moving with us

Several people have asked whether it was hard to leave the only place Celia ever lived.
The answer is no, not really.
A wise friend advised us to remind the boys that our memories would be moving with us. Telling ourselves the same thing reminded us that would include the ones of her, too.

Along with memories of her, we moved a tree.  Taking care of it will help us all focus less on the missing and more on the keeping alive.





Freshly Picked


What color?

Sometimes I wonder whether our children will know how to run a proper vacuum. Will they know how to count coins, how to brew their own coffee, how to grow their own food? I mean, we can teach them most of these things. But their world is full of so many time-saving tricks – of fridges that order groceries, of hovering discs that sweep the floor, of drive-thrus and instant dinners and temperature controlling apps, of baristas and high-speed blenders that make pints of juice in eight seconds flat.

Sometimes I wonder what the boys will do with all of this extra time, all of the hours that are saved or borrowed or stolen. Will they spend days dreaming or staring at a glowing screen? Will they play instruments or play tennis or play with their own children, will they invent solutions or bake cookies or take naps or create art? What color will their minutes be?


to what feels possible

All three boys have the same enormous dairy cow eyes, shiny and trusting. They have watched us cut grapes into a million unchokable pieces, watched us blow on their scrambled eggs and carefully trim their fingernails and circle around trying to find a parking spot.

When we told them that we were moving their focus adjusted, like the lens of a camera. In the past, the surest way to get their undivided attention like that was to sit down and look comfortable.
There is nothing perfect about the bungalow we bought. The 1940s structure is showing its age and the interior layout feels too cramped for our family. But the location seems ideal :: The house is on a double lot, adjacent to a wooded park that will provide way more outdoor play space. It's less than two blocks from our old house, still within walking distance from the library and the pool, close to the main streets and the lively downtown area, and nearby lots of neighborhood friends.

We're not really sure what we've gotten into. Someday the boys may be shocked to learn that adulthood is not synonymous with certitude. Like so many things in parenting, and in life, all we can do is commit ourselves to what feels possible and beneficial, and hope that it all works out.

Demolition began yesterday, two dumpsters full already.
The boys laid claim to the woods quickly, and have solid plans for a treehouse. They occasionally check in to grab snacks and tell us about the discoveries they've made, big eyes sparkling.
We're hoping the value of the renovation lies less in the scale of the work and more in the potential satisfaction that might come as a result of committing to the quality of their lives.


Suite in C

Tucker performed in his second piano recital last weekend.  He played two movements from Suite in C :: Classic Fanfare and Jolly Jig.  He spent lots of time preparing each piece.
Last night after baseball practice Tucker explained that he'd chosen, with some help from Grandpa Tim, a favorite baseball player.  He picked Cal Ripken not for a record breaking number of homeruns or for his shortstop skills, but because Cal never missed a game.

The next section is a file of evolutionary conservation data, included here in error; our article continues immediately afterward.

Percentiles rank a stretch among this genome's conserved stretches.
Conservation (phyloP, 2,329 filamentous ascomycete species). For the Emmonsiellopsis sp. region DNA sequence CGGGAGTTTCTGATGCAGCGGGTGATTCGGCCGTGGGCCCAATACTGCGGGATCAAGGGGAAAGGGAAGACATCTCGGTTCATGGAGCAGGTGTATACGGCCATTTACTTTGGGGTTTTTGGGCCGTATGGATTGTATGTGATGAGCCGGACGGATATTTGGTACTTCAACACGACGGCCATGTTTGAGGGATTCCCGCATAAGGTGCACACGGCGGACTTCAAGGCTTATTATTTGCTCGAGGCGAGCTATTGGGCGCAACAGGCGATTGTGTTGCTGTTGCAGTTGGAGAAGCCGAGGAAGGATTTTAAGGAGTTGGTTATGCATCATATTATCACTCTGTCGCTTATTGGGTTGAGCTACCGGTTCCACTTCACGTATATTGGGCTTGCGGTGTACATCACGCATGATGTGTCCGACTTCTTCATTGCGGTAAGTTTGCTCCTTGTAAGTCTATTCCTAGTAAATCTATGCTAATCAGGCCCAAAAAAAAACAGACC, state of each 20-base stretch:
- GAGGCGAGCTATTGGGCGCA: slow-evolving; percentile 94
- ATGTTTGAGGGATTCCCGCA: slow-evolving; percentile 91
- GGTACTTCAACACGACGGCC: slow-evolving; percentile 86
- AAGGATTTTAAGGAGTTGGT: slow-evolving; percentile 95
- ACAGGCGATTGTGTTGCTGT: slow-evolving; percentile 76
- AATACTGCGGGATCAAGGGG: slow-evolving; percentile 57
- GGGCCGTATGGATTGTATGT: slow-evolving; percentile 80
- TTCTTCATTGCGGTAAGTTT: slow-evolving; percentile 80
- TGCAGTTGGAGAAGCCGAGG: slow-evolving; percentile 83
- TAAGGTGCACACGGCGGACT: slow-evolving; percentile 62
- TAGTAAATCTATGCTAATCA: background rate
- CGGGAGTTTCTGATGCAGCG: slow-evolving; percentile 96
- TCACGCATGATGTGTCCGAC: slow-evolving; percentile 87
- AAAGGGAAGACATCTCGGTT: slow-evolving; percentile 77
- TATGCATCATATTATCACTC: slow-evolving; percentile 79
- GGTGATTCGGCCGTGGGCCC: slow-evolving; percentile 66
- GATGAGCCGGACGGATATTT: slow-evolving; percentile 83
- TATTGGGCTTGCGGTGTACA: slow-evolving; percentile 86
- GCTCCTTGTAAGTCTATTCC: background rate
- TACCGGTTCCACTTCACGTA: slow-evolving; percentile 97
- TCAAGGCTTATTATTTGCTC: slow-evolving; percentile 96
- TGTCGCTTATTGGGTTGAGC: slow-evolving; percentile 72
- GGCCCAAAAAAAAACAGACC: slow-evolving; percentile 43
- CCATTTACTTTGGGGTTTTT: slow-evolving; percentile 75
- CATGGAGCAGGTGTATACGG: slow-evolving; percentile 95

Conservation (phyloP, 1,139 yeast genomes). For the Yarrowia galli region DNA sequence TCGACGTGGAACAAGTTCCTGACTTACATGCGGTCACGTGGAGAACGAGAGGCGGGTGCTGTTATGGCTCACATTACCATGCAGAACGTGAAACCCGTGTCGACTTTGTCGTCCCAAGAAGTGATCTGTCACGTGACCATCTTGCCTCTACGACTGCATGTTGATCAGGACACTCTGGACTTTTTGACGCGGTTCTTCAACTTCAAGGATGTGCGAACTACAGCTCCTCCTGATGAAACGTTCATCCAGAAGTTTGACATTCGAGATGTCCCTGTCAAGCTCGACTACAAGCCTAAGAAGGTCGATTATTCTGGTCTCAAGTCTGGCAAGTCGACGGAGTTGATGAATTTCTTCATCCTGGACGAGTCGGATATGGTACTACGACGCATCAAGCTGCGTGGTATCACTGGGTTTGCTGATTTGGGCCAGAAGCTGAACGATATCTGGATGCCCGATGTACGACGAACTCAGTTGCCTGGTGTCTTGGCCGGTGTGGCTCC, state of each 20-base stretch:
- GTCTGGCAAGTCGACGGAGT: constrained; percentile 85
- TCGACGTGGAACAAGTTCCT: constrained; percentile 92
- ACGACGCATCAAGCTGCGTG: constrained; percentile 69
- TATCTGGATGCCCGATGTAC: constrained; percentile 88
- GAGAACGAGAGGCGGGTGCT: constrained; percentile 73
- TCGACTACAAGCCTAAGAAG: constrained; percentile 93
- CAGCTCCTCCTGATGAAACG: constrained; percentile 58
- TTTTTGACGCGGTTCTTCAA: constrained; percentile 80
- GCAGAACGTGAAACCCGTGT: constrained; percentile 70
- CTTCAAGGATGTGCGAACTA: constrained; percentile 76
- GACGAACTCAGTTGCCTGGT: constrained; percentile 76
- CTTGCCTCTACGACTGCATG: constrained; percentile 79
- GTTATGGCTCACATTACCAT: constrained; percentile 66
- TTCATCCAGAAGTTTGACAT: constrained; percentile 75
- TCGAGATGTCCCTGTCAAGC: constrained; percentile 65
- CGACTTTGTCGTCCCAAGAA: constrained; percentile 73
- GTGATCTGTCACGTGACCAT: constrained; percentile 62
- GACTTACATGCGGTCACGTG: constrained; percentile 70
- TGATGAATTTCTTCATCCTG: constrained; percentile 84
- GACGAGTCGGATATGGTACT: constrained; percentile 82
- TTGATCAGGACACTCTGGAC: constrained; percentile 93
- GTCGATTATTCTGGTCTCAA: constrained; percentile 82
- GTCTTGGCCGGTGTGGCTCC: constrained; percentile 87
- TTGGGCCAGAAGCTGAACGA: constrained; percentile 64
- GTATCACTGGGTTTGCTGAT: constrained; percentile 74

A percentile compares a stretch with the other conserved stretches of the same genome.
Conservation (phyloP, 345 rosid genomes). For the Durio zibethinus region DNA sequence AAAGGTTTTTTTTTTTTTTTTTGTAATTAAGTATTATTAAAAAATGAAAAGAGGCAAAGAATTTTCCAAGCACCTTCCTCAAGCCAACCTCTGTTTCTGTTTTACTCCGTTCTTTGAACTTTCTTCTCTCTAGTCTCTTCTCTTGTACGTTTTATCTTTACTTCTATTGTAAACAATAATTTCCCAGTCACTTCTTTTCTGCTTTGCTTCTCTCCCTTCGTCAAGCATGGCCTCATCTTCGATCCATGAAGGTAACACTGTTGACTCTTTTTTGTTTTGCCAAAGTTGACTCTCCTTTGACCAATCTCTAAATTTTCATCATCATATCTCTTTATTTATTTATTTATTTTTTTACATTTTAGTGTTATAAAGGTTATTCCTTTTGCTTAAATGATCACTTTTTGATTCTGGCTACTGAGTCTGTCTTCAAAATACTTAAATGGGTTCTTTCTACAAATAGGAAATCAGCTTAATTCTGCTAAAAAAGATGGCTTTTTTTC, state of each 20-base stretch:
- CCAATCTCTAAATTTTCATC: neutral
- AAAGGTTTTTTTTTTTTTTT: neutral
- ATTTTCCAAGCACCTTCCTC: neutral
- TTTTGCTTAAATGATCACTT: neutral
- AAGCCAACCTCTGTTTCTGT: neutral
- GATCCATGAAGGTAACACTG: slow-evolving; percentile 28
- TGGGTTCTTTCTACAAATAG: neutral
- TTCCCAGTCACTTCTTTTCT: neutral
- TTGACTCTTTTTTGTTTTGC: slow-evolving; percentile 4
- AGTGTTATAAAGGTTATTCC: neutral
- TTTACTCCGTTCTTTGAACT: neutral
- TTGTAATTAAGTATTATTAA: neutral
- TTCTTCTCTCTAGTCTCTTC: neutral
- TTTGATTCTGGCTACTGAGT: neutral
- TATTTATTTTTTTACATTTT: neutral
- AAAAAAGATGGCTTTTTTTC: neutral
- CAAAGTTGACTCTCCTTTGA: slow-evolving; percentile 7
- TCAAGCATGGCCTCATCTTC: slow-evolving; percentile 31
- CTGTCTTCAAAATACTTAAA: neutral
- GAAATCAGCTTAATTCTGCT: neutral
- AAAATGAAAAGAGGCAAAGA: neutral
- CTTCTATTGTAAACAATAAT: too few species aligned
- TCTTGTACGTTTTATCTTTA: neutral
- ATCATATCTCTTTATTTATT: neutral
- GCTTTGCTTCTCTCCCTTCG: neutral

For us, one of the best parts of each week is watching Tucker take piano lessons. His instructor is brilliant, seamlessly weaving in theory and science and history, and also showing interest in Tucker's life outside of music, asking about school and sports and travel.
We are proud of Tucker not so much for his progress and proficiency, but for his dedication to practicing.
And we are grateful for the support of friends and family who came to hear him play.
If you missed it, there's video below, thanks to Grandpa Rod!


They've all helped make me a mother.

I made mostly good choices growing up because I wanted to be the kind of person she already thought I was. 
I make mostly good choices now because I want to be the kind of mother they already believe I am.


Don't you want to be alive before you die?

Tollie's been talking a lot about frogs and toads lately.
Although he let go the two toads the boys caught last week, he has several small, bright green toy frogs that leap around the dining room table during meals and hide stealthily under wooden block bridges and give each other piggy back rides slash mate.
He draws elaborate scenes with amphibians in every shade of green.
And now there's a new bucket of tadpoles on the back patio, feasting on romaine from RoRo's garden and growing bigger under careful scrutiny.
This morning Tollie was worried about where we'd set the tadpoles free, afraid that they might be scared of predators in the river and have to spend their days hiding behind rocks.
We talked a little about risk versus reward, about how the frogs might have happier lives exploring a big river full of things that might eat them than safe(ish) in the small plastic container on the table here.
Coincidentally, today was Tolliver's last day of preschool.


I see you!

Sometimes I worry that into this busy mix -- baseball practices and blueprint revisions, piano recitals and big kid playdates -- we're pouring our wee babe’s irreplaceable first year. It sounds ridiculously dramatic, I know. And maybe that's part of what it means to be a third/fourth child... they join the family, rather than create it.  Still, I just want to be sure I'm paying enough attention.


a start

More than once in our fifteen year marriage it's felt like we've been speeding into things with our eyes closed. But our hearts have been open and our hands have been joined, and that’s a start.